Fargo officials clarify comments on proposal to raise special assessment rates

Courtesy: City of Fargo
Courtesy: City of Fargo

(Fargo, ND) -- The City of Fargo is clarifying comments made by a city commissioner after an appearance on AM1100 The Flag related to special assessment cost increases.

During a Fargo City Commission meeting last week, the engineering department spoke about sales tax costs not keeping up with revenues for the Capital Improvement Plan for 2024-2027. Fargo City Commissioner Dave Piepkorn stated special assessment rates would increase by 20% each year between 2024 and 2027 to make up for the difference, which the city disputes. 

"Under the current special assessment caps, property owners pay 16% of a project’s total cost and The City pays the remaining 84%. Under the proposed increase, residents would pay about 20% of a project's cost, with The City paying the remaining 80%," said Communications Director Gregg Schildberger.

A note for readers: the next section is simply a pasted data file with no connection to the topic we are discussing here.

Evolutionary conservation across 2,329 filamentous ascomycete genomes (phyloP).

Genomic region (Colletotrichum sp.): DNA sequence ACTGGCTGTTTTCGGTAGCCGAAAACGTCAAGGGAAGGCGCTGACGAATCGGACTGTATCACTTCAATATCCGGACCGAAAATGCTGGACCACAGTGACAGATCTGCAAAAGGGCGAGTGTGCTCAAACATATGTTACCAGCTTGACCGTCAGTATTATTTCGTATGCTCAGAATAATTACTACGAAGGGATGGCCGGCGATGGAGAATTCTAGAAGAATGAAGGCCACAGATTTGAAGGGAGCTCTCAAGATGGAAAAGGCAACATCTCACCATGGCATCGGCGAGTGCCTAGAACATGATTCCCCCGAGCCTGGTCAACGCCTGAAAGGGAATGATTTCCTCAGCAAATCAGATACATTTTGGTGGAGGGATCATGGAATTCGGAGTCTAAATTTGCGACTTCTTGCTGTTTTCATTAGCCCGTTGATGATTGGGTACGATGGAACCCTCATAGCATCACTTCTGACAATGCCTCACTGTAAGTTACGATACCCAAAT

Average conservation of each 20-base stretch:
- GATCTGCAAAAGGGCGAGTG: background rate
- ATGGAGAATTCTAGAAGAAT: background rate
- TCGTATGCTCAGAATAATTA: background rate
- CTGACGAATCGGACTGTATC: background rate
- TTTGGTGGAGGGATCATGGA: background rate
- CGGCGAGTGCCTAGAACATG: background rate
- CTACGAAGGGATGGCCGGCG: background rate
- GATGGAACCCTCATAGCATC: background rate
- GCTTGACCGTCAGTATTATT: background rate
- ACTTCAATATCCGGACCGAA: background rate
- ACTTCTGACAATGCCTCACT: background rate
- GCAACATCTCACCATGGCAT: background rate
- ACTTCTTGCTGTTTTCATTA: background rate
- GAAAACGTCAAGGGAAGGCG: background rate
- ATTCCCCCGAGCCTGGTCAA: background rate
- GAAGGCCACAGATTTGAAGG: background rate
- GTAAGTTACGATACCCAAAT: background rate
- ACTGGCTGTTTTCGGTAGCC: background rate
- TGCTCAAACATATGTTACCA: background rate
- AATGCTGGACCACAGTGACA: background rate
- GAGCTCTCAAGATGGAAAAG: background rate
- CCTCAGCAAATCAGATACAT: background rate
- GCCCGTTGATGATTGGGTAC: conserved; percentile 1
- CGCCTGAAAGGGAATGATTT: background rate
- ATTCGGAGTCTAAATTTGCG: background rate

Schildberger further clarified in a statement, saying construction costs are outpacing the assessment caps that have largely been unchanged since 2013. He says the city expects the increase to amount to an average increase of $11 per month, citing an example from a recent utility replacement project.

Additionally, a plan is being suggested by Commissioner Piepkorn about finding ways to remove special assessments. The City of Fargo is considering renewing a 1% sales tax to reduce the cost of special assessments. The 1% tax is currently dedicated to flood control, and is set to expire in 2028. Under the proposal by city officials, the public would be able to vote to extend the tax to pay for an estimated 64% of the special assessment costs citywide.

The city is set to further discuss options at the next commission meeting on Tuesday.